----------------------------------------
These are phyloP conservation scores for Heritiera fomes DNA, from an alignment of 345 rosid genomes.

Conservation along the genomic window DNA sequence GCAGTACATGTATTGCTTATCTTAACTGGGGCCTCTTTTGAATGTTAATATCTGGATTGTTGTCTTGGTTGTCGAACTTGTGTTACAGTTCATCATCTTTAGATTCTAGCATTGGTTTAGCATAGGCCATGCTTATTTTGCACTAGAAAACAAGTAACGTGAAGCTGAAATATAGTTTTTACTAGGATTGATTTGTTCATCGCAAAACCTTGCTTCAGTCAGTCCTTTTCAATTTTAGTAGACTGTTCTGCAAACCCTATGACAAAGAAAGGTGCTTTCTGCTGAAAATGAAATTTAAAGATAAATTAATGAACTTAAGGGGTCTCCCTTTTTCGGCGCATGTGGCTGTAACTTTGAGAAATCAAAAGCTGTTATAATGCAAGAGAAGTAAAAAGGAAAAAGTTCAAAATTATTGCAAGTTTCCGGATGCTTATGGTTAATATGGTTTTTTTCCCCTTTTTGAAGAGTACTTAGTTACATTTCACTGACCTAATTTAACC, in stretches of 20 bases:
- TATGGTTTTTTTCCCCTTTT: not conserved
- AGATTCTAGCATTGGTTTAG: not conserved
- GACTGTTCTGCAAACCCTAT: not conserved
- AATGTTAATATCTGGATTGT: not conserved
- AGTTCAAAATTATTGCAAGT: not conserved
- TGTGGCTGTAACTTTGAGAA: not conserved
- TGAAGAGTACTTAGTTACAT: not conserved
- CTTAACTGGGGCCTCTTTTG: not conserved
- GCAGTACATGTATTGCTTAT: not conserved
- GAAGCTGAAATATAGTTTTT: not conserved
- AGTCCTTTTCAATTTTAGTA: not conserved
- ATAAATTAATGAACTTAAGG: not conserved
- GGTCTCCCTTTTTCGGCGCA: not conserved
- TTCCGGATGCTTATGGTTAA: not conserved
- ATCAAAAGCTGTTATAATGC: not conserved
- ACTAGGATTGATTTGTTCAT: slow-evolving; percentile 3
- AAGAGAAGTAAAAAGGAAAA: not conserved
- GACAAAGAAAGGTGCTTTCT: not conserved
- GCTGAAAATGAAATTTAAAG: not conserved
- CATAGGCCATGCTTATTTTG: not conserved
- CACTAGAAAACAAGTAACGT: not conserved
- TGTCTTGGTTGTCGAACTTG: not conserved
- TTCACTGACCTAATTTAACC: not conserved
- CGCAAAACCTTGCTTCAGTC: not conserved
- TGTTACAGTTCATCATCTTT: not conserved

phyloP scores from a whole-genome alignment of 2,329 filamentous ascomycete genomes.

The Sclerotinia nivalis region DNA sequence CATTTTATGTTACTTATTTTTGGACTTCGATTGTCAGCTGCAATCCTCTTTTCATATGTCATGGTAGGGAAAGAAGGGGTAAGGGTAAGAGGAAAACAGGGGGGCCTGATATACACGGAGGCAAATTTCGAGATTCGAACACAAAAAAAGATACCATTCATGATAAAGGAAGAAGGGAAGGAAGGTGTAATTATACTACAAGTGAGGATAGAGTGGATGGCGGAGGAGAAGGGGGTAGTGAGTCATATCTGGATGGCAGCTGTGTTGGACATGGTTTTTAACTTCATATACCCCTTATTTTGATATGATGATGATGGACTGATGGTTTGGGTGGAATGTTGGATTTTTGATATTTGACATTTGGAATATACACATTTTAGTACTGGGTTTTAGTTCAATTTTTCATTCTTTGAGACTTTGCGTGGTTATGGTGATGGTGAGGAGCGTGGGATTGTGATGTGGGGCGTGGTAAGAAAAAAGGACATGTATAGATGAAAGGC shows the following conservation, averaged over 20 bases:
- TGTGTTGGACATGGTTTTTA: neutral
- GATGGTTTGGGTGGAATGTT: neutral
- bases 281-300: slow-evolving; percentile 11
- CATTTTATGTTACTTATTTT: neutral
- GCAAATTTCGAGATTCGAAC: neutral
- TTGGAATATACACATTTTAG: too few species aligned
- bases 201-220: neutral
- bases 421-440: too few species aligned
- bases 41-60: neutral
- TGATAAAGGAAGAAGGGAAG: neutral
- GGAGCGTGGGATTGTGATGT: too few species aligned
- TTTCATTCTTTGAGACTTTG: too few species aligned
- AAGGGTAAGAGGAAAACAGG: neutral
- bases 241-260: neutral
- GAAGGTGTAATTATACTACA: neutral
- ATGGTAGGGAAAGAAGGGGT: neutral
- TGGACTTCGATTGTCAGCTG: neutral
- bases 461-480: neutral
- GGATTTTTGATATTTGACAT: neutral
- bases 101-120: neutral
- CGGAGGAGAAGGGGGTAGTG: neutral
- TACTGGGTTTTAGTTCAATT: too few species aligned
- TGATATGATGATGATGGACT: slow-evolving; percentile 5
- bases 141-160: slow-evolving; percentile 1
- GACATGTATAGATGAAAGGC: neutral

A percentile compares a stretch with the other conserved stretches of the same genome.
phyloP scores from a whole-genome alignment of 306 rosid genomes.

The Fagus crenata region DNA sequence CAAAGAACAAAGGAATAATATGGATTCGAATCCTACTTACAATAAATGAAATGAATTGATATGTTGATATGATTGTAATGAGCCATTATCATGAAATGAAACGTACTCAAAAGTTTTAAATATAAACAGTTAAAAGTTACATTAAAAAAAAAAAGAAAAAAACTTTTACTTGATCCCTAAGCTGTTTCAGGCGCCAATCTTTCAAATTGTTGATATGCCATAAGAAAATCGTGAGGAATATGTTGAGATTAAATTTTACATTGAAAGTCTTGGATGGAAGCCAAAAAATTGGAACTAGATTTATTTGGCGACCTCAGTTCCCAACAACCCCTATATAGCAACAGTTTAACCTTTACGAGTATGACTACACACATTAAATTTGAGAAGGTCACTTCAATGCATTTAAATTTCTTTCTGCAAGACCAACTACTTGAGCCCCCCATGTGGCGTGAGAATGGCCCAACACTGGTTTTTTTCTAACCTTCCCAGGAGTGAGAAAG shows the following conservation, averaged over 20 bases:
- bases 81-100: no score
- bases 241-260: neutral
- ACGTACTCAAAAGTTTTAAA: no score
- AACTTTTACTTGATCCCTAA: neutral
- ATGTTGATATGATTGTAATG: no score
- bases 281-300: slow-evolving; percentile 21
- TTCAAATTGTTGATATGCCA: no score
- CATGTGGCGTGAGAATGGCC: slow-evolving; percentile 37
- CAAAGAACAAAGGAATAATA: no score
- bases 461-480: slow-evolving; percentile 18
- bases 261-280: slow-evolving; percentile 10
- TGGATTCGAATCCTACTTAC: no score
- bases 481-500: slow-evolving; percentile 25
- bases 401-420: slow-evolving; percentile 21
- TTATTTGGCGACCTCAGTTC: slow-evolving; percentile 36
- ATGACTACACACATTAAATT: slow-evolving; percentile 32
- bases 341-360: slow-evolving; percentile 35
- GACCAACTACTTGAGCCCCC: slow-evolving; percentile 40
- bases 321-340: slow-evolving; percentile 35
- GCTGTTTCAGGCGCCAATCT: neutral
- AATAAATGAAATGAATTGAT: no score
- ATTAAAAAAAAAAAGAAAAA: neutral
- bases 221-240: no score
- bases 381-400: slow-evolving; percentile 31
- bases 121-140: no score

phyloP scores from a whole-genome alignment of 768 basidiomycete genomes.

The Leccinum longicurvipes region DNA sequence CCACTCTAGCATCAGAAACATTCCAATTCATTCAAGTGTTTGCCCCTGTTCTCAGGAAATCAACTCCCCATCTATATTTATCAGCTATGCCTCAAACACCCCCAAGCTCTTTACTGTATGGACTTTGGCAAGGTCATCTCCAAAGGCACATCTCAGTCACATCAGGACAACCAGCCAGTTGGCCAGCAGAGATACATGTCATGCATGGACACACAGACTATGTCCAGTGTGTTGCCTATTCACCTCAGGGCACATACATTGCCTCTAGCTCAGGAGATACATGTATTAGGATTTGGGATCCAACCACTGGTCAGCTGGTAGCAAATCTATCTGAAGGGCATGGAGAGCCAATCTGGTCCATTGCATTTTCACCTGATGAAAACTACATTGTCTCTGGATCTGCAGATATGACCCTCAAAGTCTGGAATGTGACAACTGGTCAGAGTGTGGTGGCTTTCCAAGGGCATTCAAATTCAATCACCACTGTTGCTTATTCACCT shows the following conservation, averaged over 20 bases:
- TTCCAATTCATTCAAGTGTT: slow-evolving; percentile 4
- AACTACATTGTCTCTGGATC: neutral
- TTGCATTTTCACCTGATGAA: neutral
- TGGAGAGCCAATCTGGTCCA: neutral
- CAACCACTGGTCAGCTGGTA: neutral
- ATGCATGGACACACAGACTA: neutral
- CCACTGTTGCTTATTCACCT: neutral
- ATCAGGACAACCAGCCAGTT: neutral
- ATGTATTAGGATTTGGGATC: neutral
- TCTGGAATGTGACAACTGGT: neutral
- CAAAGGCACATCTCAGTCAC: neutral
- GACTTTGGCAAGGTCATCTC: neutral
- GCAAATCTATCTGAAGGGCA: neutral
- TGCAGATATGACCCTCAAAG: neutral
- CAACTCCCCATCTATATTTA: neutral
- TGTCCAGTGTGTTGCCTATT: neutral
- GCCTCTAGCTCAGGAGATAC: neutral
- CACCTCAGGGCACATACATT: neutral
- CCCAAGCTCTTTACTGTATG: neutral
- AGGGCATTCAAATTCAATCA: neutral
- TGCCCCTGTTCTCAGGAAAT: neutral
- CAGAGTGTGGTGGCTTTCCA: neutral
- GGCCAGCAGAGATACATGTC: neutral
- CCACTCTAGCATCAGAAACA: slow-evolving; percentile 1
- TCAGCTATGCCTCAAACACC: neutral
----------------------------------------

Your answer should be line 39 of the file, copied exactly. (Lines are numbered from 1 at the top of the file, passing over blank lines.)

- TGATAAAGGAAGAAGGGAAG: neutral